The Curse of the Red Mite...


Something we are always thinking about when it comes to the welfare of our chickens, is predators and, more importantly, how to guard against them!

Foxes are the obvious ones that everyone knows about, but you've also got birds of prey, badgers, even herons.  But some of the worst are Red Mites which, if you don't protect against them, will feed on the blood of the birds.

These tiny parasites start off almost translucent but after a feed swell up into red coloured mites which are still only 0.7mm at their largest, making small numbers of them incredibly hard to spot.  They live in cracks and crevices and can multiply at an astonishing rate, particularly during the warmer months.

While they're not fatal like a fox, they can in large numbers cause discomfort, poor health and ultimately lower egg production.  So taking measures to stop them getting anywhere near our birds is a priority.  

As an organic egg farm, we don't use any chemicals, pesticides or insecticides on our land, so instead we use a diatomaceous earth powder - a 100% natural silicate which comes from the fossilised remains of ancient hard-shelled algea found in river beds. 

This works because at a microscopic level the powder is incredibly absorbent. It attacks the parasite's exoskeleton by absorbing the oils and fats from the cuticle, effectively causing it to dry out and die. Its sharp edges are abrasive, which speeds up the process and, because it works mechanically rather than chemically, they can't build up an immunity to it.

So, after a shed's been moved and thoroughly cleaned, it get's sprayed to guard against Red Mites.

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The powder gets thoroughly mixed with water and then transferred into a container so it can be sprayed by hand.  Any crack or crevice creates an ideal environment for them to lay their eggs, so we go over every inch of each chicken shed making sure that every seam gets thoroughly coated with the mixture.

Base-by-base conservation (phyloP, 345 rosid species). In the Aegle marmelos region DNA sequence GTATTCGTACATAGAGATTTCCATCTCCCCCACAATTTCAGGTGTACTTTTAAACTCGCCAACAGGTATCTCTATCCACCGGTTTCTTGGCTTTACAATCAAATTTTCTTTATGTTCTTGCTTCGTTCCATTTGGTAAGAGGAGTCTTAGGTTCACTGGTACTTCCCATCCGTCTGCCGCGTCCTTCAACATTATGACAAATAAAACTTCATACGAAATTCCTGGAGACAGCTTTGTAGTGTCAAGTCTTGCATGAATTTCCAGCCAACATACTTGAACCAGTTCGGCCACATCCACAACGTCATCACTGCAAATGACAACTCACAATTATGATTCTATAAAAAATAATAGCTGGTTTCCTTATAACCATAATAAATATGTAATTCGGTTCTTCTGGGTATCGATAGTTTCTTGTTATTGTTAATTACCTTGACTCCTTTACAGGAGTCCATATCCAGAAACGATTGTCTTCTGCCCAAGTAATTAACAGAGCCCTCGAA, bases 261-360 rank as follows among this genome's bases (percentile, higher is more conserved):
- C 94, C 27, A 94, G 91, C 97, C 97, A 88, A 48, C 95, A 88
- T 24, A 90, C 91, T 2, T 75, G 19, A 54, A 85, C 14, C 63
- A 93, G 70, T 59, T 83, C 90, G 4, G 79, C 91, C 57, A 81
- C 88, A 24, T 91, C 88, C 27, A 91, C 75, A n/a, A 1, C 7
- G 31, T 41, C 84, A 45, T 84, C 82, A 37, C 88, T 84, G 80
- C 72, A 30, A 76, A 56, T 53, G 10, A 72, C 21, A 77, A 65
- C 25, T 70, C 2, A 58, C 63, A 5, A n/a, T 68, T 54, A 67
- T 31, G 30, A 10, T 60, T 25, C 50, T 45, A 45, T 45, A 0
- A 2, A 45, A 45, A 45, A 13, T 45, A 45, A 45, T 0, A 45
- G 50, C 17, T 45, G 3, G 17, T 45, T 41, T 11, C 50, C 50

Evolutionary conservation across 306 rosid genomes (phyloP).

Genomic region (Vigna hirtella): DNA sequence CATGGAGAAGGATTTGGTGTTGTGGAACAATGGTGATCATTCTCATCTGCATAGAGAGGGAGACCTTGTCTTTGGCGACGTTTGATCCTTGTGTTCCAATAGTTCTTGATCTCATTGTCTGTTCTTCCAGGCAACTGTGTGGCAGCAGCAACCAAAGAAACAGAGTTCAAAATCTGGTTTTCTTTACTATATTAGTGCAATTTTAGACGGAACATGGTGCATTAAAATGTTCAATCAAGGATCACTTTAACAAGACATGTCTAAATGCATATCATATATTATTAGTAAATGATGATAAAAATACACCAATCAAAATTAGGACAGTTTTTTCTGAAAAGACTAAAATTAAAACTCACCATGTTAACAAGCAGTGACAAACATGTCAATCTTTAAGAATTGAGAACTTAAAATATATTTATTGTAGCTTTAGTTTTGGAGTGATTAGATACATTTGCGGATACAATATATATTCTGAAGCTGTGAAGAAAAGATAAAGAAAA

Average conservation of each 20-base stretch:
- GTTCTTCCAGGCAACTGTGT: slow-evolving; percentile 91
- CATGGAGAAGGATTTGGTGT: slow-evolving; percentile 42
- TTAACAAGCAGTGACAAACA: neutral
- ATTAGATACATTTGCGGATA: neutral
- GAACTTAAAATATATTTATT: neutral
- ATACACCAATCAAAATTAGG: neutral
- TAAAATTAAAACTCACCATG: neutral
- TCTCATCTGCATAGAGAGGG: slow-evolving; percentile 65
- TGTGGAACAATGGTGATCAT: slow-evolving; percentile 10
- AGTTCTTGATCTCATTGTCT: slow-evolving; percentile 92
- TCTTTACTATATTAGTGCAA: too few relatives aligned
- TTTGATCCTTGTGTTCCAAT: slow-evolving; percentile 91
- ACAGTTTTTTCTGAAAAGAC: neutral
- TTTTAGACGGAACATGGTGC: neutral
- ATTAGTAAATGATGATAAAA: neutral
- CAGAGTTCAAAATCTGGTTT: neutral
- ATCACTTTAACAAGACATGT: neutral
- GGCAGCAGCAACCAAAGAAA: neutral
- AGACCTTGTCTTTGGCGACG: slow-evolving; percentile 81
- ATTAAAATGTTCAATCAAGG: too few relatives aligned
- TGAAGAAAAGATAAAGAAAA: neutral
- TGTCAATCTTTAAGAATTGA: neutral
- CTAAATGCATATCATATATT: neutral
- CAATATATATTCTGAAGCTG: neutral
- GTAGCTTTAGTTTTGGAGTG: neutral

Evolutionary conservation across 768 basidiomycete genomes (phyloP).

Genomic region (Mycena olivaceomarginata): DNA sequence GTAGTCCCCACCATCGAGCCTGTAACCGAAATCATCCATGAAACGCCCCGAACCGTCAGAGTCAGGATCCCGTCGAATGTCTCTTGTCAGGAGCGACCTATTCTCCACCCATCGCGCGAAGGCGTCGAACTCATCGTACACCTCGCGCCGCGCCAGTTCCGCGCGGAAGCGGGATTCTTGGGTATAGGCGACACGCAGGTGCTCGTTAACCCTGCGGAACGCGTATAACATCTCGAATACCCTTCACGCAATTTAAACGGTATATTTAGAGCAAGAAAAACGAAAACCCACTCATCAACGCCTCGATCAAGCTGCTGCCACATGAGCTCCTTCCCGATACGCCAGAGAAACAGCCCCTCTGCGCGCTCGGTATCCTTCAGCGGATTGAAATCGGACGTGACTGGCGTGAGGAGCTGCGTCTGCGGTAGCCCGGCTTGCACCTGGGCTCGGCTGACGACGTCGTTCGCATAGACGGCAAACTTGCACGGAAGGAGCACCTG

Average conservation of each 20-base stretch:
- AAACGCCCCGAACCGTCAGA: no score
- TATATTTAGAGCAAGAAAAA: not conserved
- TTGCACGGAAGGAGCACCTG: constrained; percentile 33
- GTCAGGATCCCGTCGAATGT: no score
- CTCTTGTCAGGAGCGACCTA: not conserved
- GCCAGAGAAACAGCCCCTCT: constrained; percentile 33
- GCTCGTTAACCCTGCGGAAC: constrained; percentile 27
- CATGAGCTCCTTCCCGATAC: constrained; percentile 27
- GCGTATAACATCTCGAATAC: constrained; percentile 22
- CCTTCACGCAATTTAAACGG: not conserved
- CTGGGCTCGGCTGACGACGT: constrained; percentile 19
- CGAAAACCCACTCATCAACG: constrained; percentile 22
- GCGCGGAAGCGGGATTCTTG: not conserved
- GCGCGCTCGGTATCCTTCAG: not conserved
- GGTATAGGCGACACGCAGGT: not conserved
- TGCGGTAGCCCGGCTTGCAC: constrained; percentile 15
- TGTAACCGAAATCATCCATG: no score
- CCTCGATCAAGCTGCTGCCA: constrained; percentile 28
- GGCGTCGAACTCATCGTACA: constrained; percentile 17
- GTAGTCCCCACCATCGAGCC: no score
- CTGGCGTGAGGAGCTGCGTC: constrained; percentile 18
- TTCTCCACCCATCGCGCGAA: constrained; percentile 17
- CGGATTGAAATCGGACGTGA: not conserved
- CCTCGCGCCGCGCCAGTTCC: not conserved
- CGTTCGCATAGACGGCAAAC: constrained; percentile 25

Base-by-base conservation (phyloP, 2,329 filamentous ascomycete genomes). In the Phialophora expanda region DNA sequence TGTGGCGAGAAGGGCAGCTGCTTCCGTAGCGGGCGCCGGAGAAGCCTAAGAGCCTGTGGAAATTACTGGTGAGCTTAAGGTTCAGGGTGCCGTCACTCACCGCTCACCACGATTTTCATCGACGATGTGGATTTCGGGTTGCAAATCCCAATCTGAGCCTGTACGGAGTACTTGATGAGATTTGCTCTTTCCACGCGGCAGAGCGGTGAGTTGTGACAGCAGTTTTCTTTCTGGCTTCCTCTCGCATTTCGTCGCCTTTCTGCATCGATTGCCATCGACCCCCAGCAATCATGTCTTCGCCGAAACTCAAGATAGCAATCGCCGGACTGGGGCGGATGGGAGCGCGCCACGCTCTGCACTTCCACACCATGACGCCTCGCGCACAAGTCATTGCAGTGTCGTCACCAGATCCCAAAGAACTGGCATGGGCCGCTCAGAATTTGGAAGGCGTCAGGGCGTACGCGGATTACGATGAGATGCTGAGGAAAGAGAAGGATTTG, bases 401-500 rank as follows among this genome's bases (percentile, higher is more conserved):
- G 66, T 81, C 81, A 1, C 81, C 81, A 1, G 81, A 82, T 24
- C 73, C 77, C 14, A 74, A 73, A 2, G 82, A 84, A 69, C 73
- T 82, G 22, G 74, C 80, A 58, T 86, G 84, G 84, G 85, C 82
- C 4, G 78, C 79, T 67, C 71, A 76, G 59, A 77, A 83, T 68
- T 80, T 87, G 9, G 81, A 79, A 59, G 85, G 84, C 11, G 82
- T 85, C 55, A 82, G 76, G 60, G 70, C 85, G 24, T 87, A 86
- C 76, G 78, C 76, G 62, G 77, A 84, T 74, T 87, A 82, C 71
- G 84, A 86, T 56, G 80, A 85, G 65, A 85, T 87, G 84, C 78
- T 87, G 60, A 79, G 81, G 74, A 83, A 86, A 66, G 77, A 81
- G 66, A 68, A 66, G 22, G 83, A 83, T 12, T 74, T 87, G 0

As well being applied to every nook and cranny of the hen house we also use it in the hen's scratch areas where the chickens take dust baths to coat and condition their feathers.  Usually one application is all it takes, but we're always on the look out and, if necessary, we sprinkle more powder in the nest boxes which usually takes care of the problem.

It's a messy, messy job which takes at least a day to get done properly.

It's not pretty, and when it's dry it can look like we simply don't take care of our sheds!  But it is incredibly effective, and it is essential to guarding against what is possibly the most pervasive predator our chickens face.

So that's what's going on this week: giving our shed a mud bath to guard against the curse of the Red Mite... 


Hen Housekeeping!


Now that Fresh Start have collected the old birds and distributed them to their new families (you can read all about them ‘Flying the Coop’ in our previous post), we only have a few weeks to get everything ready before a new flock of birds arrive. And there’s a fair amount to do…


All that chicken muck from under the floor and the earth from the scratch area is now incredibly rich in phosphates and nitrogen which makes for brilliant fertiliser. There are strict regulations when it comes to these waste materials however, so it all gets dug up and moved to another part of the farm. With far more than we can possibly use on our land, the rest is stockpiled ready to be collected by a variety of other organic businesses including local organic vegetable producers and a company who blends it in with their green compost.

The shed is then moved and inspected so that any necessary maintenance can be carried out. With the shed out of the way, we bring in the tractors to rotavate the land which kills off any parasites by exposing them to the sun’s ultraviolet light and prepares the ground for re-seeding.